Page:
Pre-processors or CSS variables

Currently, this isn't very easy to maintain. But if we use variables (which preprocessors or the upcoming native CSS variable) we can make it easier. For example, you could add a variable to manage duration time, instead of having to change it on the 3 animation declarations.
If you want to ease the maintainability without dealing with pre-processors, I guess you could create a class which only handle the animation duration, and add this class to the 3 children elements. It would look like something like that :

.animation-duration {
  animation-duration: 10s;
}
<div class="wrapper">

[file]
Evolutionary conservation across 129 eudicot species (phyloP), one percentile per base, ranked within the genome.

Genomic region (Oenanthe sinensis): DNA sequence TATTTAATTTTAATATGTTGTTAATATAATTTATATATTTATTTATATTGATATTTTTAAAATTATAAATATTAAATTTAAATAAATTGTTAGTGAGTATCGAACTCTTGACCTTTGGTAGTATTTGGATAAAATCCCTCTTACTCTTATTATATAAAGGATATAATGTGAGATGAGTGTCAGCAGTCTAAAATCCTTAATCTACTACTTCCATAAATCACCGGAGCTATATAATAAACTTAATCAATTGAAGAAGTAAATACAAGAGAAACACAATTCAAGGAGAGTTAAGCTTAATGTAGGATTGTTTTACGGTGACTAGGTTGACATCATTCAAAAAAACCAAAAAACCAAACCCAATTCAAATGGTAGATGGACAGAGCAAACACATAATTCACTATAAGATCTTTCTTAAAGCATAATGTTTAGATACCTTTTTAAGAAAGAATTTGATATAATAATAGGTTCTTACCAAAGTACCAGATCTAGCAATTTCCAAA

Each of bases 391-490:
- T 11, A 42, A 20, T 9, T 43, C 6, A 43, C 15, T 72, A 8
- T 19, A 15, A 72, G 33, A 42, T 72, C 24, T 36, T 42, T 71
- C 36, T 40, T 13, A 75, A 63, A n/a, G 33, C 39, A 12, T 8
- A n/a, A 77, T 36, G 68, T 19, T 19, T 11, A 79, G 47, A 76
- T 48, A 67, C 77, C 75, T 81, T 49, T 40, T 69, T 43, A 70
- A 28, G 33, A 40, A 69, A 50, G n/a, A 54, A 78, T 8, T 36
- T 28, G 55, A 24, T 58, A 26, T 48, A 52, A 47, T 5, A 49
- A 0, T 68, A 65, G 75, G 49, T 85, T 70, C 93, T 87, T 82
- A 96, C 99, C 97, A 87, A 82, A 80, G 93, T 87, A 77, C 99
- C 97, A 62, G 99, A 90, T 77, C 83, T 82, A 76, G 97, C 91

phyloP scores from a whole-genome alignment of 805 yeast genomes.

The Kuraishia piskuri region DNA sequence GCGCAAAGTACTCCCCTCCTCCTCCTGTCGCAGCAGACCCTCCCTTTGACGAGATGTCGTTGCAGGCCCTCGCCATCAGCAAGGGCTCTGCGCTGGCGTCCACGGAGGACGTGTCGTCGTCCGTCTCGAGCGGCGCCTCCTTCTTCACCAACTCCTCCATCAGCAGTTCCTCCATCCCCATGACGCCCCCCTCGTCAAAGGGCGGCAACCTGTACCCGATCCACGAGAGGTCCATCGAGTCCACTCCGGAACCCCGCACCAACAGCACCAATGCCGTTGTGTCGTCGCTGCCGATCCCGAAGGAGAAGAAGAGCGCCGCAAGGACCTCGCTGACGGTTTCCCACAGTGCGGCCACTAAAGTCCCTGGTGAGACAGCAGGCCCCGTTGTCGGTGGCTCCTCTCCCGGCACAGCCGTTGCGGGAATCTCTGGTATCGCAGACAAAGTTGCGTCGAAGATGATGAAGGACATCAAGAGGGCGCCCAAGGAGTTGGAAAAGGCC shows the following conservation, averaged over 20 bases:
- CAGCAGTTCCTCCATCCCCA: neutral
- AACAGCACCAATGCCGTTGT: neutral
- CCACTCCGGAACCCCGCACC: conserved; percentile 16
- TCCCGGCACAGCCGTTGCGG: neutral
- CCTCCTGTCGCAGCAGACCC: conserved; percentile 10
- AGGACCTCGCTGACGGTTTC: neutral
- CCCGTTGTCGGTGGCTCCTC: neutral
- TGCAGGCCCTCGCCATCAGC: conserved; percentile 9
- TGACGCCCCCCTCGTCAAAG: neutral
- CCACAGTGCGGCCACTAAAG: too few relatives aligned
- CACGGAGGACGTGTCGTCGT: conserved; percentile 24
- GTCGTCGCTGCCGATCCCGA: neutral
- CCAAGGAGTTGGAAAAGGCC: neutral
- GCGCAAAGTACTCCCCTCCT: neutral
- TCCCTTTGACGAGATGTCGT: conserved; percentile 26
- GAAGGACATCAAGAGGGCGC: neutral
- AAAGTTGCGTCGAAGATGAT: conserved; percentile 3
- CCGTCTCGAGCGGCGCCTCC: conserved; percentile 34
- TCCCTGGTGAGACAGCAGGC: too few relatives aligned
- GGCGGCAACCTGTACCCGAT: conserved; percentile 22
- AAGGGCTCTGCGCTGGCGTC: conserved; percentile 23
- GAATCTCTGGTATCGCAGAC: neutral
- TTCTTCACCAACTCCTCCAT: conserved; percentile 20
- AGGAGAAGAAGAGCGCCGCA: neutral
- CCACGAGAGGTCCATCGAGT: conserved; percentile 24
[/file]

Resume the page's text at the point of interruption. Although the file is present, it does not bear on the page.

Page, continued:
<div class="spinner pie animation-duration"></div>
  <div class="filler pie animation-duration"></div>
  <div class="mask animation-duration"></div>
</div>

Downsides

Sadly, there are some things this technique can't do:

  • Doesn't support gradients (looks awful)
  • Doesn't support box-shadows (looks dirty)
  • Isn't completly responsive. If you change the parent element's dimension, everything goes right except the border-radius. You still have to change border-radius values manually because we can't set 50% border-radius unless we're dealing with a perfect square.
  • Isn't semantic (4 elements for a single animation). Upcoming multiple pseudo elements may help this, or web components.

Browser support

Since we are using CSS animations and keyframes, the browser support is pretty low but will improve over time. For now, the only browsers supporting CSS animations are:

  • Internet Explorer 10
  • Firefox 12+
  • Chrome
  • Safari 5+
  • Opera 12+
  • iOS Safari 3+
  • Android 2+ (buggy till v4)

Demo

View Demo on CodePen

Comments